Colleges and universities frequently utilize forms of institutional speech to communicate their position on social and political issues. However, while institutional speech is a common practice, there is a debate among higher education leaders as to when and why schools should weigh in on certain affairs.
Institutional speech is an action taken by the organization—or a branch within—that represents its collective beliefs. On campus, this can include a departmental statement, a campus-wide message, a presidential tweet, the renaming of a building, divestment, or the de-platforming of a speaker.
Many colleges and universities find themselves dealing with the consequences of institutional speech, such as frustrated community members, resignations, decreased giving, campus division, and, in some rare cases, federal investigations. To grasp the current situation and the on-going debates over institutional speech, it is helpful to look at a previous moment of societal and campus polarization: the 1960s. Although the times have changed, much can be pulled from the actions and byproducts of this era.
Just as colleges and universities today find themselves dealing with protests, unrest, and division, colleges and universities in the 1960s faced similar phenomena during the Civil Rights Movement and Vietnam War. Some institutions, particularly historically Black colleges and universities, were far from silent. For instance, Dr. Benjamin E. Mays, then-president of Morehouse College, urged his students in his weekly chapel address and newspaper columns to be “sensitive to the wrongs, the sufferings and the injustices of society” and to “accept responsibility for correcting these ills.”
In contrast, the University of Chicago clarified it would not speak as an institution. With the purpose of outlining “the University’s role in political and social action,” the school released the Kalven Committee Report on the University’s Role in Political and Social Action. The report explained that a “university, if it is to be true to its faith in intellectual inquiry, must embrace, be hospitable to, and encourage the widest diversity of views within its own community… it is a community which cannot take collective action on the issues of the day without endangering the conditions for its existence and effectiveness… There is no mechanism by which it can reach a collective position without inhibiting that full freedom of dissent on which it thrives.”
No matter the path chosen, few schools have been able to escape controversy and scrutiny.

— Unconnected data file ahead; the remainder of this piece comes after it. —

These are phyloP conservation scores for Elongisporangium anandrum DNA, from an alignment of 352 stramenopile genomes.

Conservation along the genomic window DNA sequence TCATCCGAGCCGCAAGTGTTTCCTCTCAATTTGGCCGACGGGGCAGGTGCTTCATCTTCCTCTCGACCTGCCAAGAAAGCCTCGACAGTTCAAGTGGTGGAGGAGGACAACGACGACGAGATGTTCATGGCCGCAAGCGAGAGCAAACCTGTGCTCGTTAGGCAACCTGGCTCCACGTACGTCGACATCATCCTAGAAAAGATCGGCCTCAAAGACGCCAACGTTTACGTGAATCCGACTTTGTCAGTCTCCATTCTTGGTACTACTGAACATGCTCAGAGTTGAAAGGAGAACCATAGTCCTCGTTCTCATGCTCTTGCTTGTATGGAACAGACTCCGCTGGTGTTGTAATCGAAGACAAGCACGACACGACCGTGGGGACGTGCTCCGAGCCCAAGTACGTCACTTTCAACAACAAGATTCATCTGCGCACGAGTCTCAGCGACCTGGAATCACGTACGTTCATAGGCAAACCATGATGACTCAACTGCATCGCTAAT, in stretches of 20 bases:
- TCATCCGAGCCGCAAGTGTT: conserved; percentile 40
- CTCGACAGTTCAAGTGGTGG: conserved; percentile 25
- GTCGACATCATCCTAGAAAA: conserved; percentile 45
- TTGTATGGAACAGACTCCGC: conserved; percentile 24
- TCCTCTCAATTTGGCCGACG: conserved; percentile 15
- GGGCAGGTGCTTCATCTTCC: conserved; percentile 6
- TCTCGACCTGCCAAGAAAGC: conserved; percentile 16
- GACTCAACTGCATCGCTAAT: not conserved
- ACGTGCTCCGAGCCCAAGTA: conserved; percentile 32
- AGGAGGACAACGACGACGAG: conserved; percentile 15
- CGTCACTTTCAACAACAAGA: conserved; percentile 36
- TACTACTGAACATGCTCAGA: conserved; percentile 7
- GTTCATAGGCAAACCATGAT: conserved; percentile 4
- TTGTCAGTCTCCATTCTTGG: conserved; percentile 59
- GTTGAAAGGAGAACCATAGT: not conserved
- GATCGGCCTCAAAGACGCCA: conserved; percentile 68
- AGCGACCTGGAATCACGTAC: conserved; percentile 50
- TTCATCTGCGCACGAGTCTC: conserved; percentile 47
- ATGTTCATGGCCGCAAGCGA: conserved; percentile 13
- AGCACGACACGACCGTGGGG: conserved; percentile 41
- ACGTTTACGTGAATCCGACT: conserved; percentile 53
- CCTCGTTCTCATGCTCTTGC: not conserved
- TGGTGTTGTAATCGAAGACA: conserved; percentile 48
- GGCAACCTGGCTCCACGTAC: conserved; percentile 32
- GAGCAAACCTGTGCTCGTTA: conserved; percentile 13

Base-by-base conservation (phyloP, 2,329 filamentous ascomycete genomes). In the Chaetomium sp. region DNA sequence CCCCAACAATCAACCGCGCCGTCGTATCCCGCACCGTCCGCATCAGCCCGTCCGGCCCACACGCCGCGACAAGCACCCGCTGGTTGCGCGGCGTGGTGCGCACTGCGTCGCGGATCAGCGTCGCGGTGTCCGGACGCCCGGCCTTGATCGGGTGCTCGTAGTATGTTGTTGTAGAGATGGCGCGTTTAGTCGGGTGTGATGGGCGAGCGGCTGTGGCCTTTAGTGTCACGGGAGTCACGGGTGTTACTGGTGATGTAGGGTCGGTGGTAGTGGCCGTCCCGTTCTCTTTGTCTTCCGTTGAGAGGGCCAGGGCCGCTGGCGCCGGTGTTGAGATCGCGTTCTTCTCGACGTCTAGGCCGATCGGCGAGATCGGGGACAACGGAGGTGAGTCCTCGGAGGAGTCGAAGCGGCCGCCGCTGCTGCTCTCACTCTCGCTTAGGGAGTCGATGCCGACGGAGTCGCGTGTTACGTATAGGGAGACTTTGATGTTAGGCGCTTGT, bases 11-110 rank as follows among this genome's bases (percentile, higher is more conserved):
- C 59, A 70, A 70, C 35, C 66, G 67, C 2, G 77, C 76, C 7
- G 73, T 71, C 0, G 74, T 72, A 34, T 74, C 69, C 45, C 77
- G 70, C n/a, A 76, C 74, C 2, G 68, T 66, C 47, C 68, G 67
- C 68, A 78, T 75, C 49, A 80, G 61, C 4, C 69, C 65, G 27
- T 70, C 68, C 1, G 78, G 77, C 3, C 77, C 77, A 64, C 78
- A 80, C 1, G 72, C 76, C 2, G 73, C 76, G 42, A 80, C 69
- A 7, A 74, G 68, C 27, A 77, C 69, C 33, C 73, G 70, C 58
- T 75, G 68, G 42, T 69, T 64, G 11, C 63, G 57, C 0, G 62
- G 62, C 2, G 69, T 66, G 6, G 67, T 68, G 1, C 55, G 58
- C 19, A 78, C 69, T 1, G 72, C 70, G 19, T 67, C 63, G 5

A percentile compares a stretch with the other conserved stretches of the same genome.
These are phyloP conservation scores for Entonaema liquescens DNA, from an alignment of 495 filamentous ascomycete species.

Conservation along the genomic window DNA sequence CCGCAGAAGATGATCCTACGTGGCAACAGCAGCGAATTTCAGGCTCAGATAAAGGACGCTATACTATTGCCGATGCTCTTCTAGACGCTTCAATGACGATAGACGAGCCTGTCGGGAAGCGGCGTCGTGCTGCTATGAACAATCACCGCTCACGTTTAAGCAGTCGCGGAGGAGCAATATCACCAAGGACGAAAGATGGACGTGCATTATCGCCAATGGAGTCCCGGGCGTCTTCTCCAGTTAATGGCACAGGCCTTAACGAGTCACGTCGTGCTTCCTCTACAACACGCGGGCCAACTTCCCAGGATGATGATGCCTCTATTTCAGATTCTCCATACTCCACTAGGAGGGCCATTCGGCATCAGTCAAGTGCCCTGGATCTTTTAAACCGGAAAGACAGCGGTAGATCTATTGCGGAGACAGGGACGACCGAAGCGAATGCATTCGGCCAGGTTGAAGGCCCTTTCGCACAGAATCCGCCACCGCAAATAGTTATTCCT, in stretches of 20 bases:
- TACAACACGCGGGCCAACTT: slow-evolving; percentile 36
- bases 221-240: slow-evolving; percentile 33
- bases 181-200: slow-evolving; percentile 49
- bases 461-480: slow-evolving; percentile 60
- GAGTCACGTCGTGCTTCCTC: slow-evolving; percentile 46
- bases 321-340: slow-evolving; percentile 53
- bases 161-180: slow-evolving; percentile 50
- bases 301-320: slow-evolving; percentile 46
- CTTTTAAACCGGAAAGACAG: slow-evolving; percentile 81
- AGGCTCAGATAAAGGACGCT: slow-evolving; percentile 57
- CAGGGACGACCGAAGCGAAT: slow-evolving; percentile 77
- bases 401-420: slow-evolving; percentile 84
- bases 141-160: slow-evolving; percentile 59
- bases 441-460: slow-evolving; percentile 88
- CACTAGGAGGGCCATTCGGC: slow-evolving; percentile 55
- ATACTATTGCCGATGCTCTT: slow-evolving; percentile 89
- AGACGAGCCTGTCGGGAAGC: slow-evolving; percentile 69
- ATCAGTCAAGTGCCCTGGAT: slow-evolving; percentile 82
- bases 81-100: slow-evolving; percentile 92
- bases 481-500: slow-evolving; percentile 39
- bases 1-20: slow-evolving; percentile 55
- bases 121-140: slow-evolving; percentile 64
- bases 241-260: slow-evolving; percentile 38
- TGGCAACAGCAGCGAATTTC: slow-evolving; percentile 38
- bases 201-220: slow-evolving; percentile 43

Disinviting a Speaker as a Form of Institutional Speech: Williams College and “Uncomfortable Learning”
As part of its “Uncomfortable Learning” speaker series, a student group at Williams College invited John Derbyshire, a commentator, mathematician, and self-described racist and homophobe, to campus. Adam Falk, then-president of the college, disinvited Derbyshire, writing that the “college didn’t invite Derbyshire, but I have made it clear to the students who did that the college will not provide a platform for him… Many of his expressions clearly constitute hate speech, and we will not promote such speech on this campus or in our community.” The college’s de-platforming of Derbyshire was met with criticism from several organizations and individuals, including the Foundation for Individual Rights in Education, the Chair of the American Association of University Professors Committee on Academic Freedom and Tenure, and the student president of the of the Uncomfortable Learning group. Falk intended to protect his students by prohibiting hateful rhetoric in his community, but his actions also resulted in tension and criticism.
A Campus-Wide Email as a Form of Institutional Speech: Brown University and the Murder of George Floyd
After George Floyd, a Black man, was killed by Derek Chauvin, a white Minneapolis police officer, Brown University joined the chorus of colleges and universities condemning the officer’s actions and calling for systemic change. In a campus-wide email, Brown’s senior leadership expressed sadness and frustration over “the racist incidents that continue to cut short the lives of black people every day.” The statement generated mixed responses. The graduate students of the Department of Africana Studies, in a letter to Brown President Christina Paxton and other senior leaders, said their message did not go far enough, and provided four action items for the school to address. On the other end of the spectrum, Professor Glenn Loury found it frustrating that the institution tried to speak as one. In an open response, Loury explained that he “deeply resented the letter” and asked, “why must this university’s senior administration declare, on behalf of the institution as a whole and with one voice, that they unanimously—without any subtle differences of emphasis or nuance—interpret contentious current events through a single lens?” These contrary reactions highlight the challenges of institutional speech and show that it is unlikely that one message will represent and please an entire campus community.